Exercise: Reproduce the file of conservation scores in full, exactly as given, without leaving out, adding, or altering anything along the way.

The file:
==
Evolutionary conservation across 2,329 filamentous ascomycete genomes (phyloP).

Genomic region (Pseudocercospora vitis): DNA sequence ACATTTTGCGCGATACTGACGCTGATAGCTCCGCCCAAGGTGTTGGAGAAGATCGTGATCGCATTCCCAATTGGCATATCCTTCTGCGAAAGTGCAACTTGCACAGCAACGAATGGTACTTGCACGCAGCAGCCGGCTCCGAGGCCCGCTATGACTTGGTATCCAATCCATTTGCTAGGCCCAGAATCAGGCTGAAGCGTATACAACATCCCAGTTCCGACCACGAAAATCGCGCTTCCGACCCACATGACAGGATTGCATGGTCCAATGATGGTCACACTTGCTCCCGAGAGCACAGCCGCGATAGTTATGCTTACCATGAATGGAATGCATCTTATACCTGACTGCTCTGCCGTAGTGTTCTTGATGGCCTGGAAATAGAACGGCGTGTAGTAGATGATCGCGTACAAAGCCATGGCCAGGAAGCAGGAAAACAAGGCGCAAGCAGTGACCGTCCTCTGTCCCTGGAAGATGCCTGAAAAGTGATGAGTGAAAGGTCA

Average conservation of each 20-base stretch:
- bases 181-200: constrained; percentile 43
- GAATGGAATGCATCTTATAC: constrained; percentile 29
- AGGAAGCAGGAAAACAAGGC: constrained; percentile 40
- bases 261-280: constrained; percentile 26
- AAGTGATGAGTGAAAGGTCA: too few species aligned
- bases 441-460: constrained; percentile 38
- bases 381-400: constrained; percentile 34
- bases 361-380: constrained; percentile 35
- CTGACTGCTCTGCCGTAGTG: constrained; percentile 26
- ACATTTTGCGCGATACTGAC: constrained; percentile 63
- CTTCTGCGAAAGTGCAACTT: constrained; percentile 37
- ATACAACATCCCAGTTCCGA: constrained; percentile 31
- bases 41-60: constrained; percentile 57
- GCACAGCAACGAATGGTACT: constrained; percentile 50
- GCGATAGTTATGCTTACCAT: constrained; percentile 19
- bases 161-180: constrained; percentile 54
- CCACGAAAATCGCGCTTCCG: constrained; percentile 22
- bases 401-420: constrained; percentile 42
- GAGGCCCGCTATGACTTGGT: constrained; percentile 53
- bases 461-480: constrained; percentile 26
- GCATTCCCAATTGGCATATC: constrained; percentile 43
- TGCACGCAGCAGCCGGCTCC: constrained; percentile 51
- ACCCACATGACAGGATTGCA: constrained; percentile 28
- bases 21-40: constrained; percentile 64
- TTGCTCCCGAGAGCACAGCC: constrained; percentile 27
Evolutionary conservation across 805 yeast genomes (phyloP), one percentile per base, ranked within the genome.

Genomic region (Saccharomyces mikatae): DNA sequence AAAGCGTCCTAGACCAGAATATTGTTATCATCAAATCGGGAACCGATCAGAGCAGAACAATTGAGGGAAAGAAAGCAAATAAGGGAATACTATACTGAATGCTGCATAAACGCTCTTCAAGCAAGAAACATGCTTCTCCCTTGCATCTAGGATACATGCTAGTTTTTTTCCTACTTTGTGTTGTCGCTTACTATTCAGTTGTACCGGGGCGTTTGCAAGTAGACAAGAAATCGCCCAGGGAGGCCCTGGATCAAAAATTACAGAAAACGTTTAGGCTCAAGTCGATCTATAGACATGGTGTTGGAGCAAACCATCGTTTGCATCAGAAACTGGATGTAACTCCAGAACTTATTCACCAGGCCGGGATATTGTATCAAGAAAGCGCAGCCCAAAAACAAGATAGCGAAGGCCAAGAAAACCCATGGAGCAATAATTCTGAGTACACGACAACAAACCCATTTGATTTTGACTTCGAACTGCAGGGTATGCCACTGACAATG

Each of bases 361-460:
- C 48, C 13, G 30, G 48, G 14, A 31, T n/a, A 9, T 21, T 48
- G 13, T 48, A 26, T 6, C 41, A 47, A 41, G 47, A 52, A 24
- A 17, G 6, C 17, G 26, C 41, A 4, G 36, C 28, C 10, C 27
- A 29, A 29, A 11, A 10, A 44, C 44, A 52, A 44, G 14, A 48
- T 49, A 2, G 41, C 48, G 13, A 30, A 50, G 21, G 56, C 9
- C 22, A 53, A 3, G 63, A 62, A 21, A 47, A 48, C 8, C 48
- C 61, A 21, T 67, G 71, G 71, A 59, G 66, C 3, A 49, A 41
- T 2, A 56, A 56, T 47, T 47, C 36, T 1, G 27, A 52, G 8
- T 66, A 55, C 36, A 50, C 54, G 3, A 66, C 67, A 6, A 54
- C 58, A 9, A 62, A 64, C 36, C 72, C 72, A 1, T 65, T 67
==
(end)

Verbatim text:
Evolutionary conservation across 2,329 filamentous ascomycete genomes (phyloP).

Genomic region (Pseudocercospora vitis): DNA sequence ACATTTTGCGCGATACTGACGCTGATAGCTCCGCCCAAGGTGTTGGAGAAGATCGTGATCGCATTCCCAATTGGCATATCCTTCTGCGAAAGTGCAACTTGCACAGCAACGAATGGTACTTGCACGCAGCAGCCGGCTCCGAGGCCCGCTATGACTTGGTATCCAATCCATTTGCTAGGCCCAGAATCAGGCTGAAGCGTATACAACATCCCAGTTCCGACCACGAAAATCGCGCTTCCGACCCACATGACAGGATTGCATGGTCCAATGATGGTCACACTTGCTCCCGAGAGCACAGCCGCGATAGTTATGCTTACCATGAATGGAATGCATCTTATACCTGACTGCTCTGCCGTAGTGTTCTTGATGGCCTGGAAATAGAACGGCGTGTAGTAGATGATCGCGTACAAAGCCATGGCCAGGAAGCAGGAAAACAAGGCGCAAGCAGTGACCGTCCTCTGTCCCTGGAAGATGCCTGAAAAGTGATGAGTGAAAGGTCA

Average conservation of each 20-base stretch:
- bases 181-200: constrained; percentile 43
- GAATGGAATGCATCTTATAC: constrained; percentile 29
- AGGAAGCAGGAAAACAAGGC: constrained; percentile 40
- bases 261-280: constrained; percentile 26
- AAGTGATGAGTGAAAGGTCA: too few species aligned
- bases 441-460: constrained; percentile 38
- bases 381-400: constrained; percentile 34
- bases 361-380: constrained; percentile 35
- CTGACTGCTCTGCCGTAGTG: constrained; percentile 26
- ACATTTTGCGCGATACTGAC: constrained; percentile 63
- CTTCTGCGAAAGTGCAACTT: constrained; percentile 37
- ATACAACATCCCAGTTCCGA: constrained; percentile 31
- bases 41-60: constrained; percentile 57
- GCACAGCAACGAATGGTACT: constrained; percentile 50
- GCGATAGTTATGCTTACCAT: constrained; percentile 19
- bases 161-180: constrained; percentile 54
- CCACGAAAATCGCGCTTCCG: constrained; percentile 22
- bases 401-420: constrained; percentile 42
- GAGGCCCGCTATGACTTGGT: constrained; percentile 53
- bases 461-480: constrained; percentile 26
- GCATTCCCAATTGGCATATC: constrained; percentile 43
- TGCACGCAGCAGCCGGCTCC: constrained; percentile 51
- ACCCACATGACAGGATTGCA: constrained; percentile 28
- bases 21-40: constrained; percentile 64
- TTGCTCCCGAGAGCACAGCC: constrained; percentile 27
Evolutionary conservation across 805 yeast genomes (phyloP), one percentile per base, ranked within the genome.

Genomic region (Saccharomyces mikatae): DNA sequence AAAGCGTCCTAGACCAGAATATTGTTATCATCAAATCGGGAACCGATCAGAGCAGAACAATTGAGGGAAAGAAAGCAAATAAGGGAATACTATACTGAATGCTGCATAAACGCTCTTCAAGCAAGAAACATGCTTCTCCCTTGCATCTAGGATACATGCTAGTTTTTTTCCTACTTTGTGTTGTCGCTTACTATTCAGTTGTACCGGGGCGTTTGCAAGTAGACAAGAAATCGCCCAGGGAGGCCCTGGATCAAAAATTACAGAAAACGTTTAGGCTCAAGTCGATCTATAGACATGGTGTTGGAGCAAACCATCGTTTGCATCAGAAACTGGATGTAACTCCAGAACTTATTCACCAGGCCGGGATATTGTATCAAGAAAGCGCAGCCCAAAAACAAGATAGCGAAGGCCAAGAAAACCCATGGAGCAATAATTCTGAGTACACGACAACAAACCCATTTGATTTTGACTTCGAACTGCAGGGTATGCCACTGACAATG

Each of bases 361-460:
- C 48, C 13, G 30, G 48, G 14, A 31, T n/a, A 9, T 21, T 48
- G 13, T 48, A 26, T 6, C 41, A 47, A 41, G 47, A 52, A 24
- A 17, G 6, C 17, G 26, C 41, A 4, G 36, C 28, C 10, C 27
- A 29, A 29, A 11, A 10, A 44, C 44, A 52, A 44, G 14, A 48
- T 49, A 2, G 41, C 48, G 13, A 30, A 50, G 21, G 56, C 9
- C 22, A 53, A 3, G 63, A 62, A 21, A 47, A 48, C 8, C 48
- C 61, A 21, T 67, G 71, G 71, A 59, G 66, C 3, A 49, A 41
- T 2, A 56, A 56, T 47, T 47, C 36, T 1, G 27, A 52, G 8
- T 66, A 55, C 36, A 50, C 54, G 3, A 66, C 67, A 6, A 54
- C 58, A 9, A 62, A 64, C 36, C 72, C 72, A 1, T 65, T 67